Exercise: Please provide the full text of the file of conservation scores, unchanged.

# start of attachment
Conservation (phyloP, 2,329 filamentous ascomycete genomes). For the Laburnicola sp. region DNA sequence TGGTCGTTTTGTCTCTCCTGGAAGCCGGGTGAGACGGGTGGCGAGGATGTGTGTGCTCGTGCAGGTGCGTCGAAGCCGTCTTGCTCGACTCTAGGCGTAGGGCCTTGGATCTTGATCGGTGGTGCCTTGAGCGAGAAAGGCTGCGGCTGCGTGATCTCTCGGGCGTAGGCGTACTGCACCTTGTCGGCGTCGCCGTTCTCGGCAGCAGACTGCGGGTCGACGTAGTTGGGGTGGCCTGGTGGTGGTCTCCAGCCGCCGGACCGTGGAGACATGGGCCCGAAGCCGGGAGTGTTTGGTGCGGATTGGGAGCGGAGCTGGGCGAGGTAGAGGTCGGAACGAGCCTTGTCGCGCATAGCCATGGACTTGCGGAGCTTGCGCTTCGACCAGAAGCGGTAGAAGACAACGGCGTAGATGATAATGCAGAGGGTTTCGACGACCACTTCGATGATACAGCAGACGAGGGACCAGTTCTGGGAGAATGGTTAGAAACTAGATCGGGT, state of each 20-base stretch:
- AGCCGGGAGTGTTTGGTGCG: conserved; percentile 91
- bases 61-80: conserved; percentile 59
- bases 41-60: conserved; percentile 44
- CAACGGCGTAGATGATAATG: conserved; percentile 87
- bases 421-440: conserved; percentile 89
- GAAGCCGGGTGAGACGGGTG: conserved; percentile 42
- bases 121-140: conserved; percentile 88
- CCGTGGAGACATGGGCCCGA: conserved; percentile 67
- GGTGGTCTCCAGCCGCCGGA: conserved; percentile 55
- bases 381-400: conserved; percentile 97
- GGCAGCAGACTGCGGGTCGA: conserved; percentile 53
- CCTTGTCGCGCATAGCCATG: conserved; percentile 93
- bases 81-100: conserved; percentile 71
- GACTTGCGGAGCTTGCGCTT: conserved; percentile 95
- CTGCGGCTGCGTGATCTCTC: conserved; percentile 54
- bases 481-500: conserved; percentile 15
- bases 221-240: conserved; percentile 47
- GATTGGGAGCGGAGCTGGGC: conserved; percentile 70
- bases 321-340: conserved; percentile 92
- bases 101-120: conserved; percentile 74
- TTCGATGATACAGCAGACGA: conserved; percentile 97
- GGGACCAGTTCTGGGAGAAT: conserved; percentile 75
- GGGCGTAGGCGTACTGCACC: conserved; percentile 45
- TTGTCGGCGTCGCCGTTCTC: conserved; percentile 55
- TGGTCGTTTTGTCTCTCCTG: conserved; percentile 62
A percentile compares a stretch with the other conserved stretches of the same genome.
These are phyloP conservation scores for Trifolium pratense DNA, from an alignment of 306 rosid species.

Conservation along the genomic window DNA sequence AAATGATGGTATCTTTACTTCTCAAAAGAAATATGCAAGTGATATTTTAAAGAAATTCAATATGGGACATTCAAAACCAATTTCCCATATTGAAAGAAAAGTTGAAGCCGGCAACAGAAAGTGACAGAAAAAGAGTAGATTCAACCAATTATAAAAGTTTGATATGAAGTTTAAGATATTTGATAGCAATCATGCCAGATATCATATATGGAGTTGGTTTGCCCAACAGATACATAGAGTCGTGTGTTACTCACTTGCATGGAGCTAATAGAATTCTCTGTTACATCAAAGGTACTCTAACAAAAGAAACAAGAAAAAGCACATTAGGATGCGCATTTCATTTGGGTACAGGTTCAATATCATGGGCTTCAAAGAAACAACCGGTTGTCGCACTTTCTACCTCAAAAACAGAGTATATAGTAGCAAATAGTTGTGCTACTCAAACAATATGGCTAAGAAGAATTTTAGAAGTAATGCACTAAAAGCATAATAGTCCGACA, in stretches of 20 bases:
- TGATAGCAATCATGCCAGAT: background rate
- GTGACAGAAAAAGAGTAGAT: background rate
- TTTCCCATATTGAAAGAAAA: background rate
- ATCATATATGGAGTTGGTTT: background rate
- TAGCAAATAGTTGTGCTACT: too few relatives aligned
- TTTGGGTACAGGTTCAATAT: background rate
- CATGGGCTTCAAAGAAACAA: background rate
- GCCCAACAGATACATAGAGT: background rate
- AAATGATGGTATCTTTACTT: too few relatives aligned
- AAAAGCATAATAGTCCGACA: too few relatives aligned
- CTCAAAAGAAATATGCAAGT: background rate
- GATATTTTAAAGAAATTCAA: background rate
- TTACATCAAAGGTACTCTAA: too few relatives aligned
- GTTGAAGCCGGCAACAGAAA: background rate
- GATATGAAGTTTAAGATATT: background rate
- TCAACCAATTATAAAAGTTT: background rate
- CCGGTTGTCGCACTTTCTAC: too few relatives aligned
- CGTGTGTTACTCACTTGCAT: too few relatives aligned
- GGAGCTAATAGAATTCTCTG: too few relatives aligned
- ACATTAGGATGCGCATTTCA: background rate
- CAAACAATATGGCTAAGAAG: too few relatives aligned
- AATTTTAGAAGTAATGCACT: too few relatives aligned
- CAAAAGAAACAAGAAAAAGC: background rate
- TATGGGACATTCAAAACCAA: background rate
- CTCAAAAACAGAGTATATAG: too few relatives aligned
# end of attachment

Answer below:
Conservation (phyloP, 2,329 filamentous ascomycete genomes). For the Laburnicola sp. region DNA sequence TGGTCGTTTTGTCTCTCCTGGAAGCCGGGTGAGACGGGTGGCGAGGATGTGTGTGCTCGTGCAGGTGCGTCGAAGCCGTCTTGCTCGACTCTAGGCGTAGGGCCTTGGATCTTGATCGGTGGTGCCTTGAGCGAGAAAGGCTGCGGCTGCGTGATCTCTCGGGCGTAGGCGTACTGCACCTTGTCGGCGTCGCCGTTCTCGGCAGCAGACTGCGGGTCGACGTAGTTGGGGTGGCCTGGTGGTGGTCTCCAGCCGCCGGACCGTGGAGACATGGGCCCGAAGCCGGGAGTGTTTGGTGCGGATTGGGAGCGGAGCTGGGCGAGGTAGAGGTCGGAACGAGCCTTGTCGCGCATAGCCATGGACTTGCGGAGCTTGCGCTTCGACCAGAAGCGGTAGAAGACAACGGCGTAGATGATAATGCAGAGGGTTTCGACGACCACTTCGATGATACAGCAGACGAGGGACCAGTTCTGGGAGAATGGTTAGAAACTAGATCGGGT, state of each 20-base stretch:
- AGCCGGGAGTGTTTGGTGCG: conserved; percentile 91
- bases 61-80: conserved; percentile 59
- bases 41-60: conserved; percentile 44
- CAACGGCGTAGATGATAATG: conserved; percentile 87
- bases 421-440: conserved; percentile 89
- GAAGCCGGGTGAGACGGGTG: conserved; percentile 42
- bases 121-140: conserved; percentile 88
- CCGTGGAGACATGGGCCCGA: conserved; percentile 67
- GGTGGTCTCCAGCCGCCGGA: conserved; percentile 55
- bases 381-400: conserved; percentile 97
- GGCAGCAGACTGCGGGTCGA: conserved; percentile 53
- CCTTGTCGCGCATAGCCATG: conserved; percentile 93
- bases 81-100: conserved; percentile 71
- GACTTGCGGAGCTTGCGCTT: conserved; percentile 95
- CTGCGGCTGCGTGATCTCTC: conserved; percentile 54
- bases 481-500: conserved; percentile 15
- bases 221-240: conserved; percentile 47
- GATTGGGAGCGGAGCTGGGC: conserved; percentile 70
- bases 321-340: conserved; percentile 92
- bases 101-120: conserved; percentile 74
- TTCGATGATACAGCAGACGA: conserved; percentile 97
- GGGACCAGTTCTGGGAGAAT: conserved; percentile 75
- GGGCGTAGGCGTACTGCACC: conserved; percentile 45
- TTGTCGGCGTCGCCGTTCTC: conserved; percentile 55
- TGGTCGTTTTGTCTCTCCTG: conserved; percentile 62
A percentile compares a stretch with the other conserved stretches of the same genome.
These are phyloP conservation scores for Trifolium pratense DNA, from an alignment of 306 rosid species.

Conservation along the genomic window DNA sequence AAATGATGGTATCTTTACTTCTCAAAAGAAATATGCAAGTGATATTTTAAAGAAATTCAATATGGGACATTCAAAACCAATTTCCCATATTGAAAGAAAAGTTGAAGCCGGCAACAGAAAGTGACAGAAAAAGAGTAGATTCAACCAATTATAAAAGTTTGATATGAAGTTTAAGATATTTGATAGCAATCATGCCAGATATCATATATGGAGTTGGTTTGCCCAACAGATACATAGAGTCGTGTGTTACTCACTTGCATGGAGCTAATAGAATTCTCTGTTACATCAAAGGTACTCTAACAAAAGAAACAAGAAAAAGCACATTAGGATGCGCATTTCATTTGGGTACAGGTTCAATATCATGGGCTTCAAAGAAACAACCGGTTGTCGCACTTTCTACCTCAAAAACAGAGTATATAGTAGCAAATAGTTGTGCTACTCAAACAATATGGCTAAGAAGAATTTTAGAAGTAATGCACTAAAAGCATAATAGTCCGACA, in stretches of 20 bases:
- TGATAGCAATCATGCCAGAT: background rate
- GTGACAGAAAAAGAGTAGAT: background rate
- TTTCCCATATTGAAAGAAAA: background rate
- ATCATATATGGAGTTGGTTT: background rate
- TAGCAAATAGTTGTGCTACT: too few relatives aligned
- TTTGGGTACAGGTTCAATAT: background rate
- CATGGGCTTCAAAGAAACAA: background rate
- GCCCAACAGATACATAGAGT: background rate
- AAATGATGGTATCTTTACTT: too few relatives aligned
- AAAAGCATAATAGTCCGACA: too few relatives aligned
- CTCAAAAGAAATATGCAAGT: background rate
- GATATTTTAAAGAAATTCAA: background rate
- TTACATCAAAGGTACTCTAA: too few relatives aligned
- GTTGAAGCCGGCAACAGAAA: background rate
- GATATGAAGTTTAAGATATT: background rate
- TCAACCAATTATAAAAGTTT: background rate
- CCGGTTGTCGCACTTTCTAC: too few relatives aligned
- CGTGTGTTACTCACTTGCAT: too few relatives aligned
- GGAGCTAATAGAATTCTCTG: too few relatives aligned
- ACATTAGGATGCGCATTTCA: background rate
- CAAACAATATGGCTAAGAAG: too few relatives aligned
- AATTTTAGAAGTAATGCACT: too few relatives aligned
- CAAAAGAAACAAGAAAAAGC: background rate
- TATGGGACATTCAAAACCAA: background rate
- CTCAAAAACAGAGTATATAG: too few relatives aligned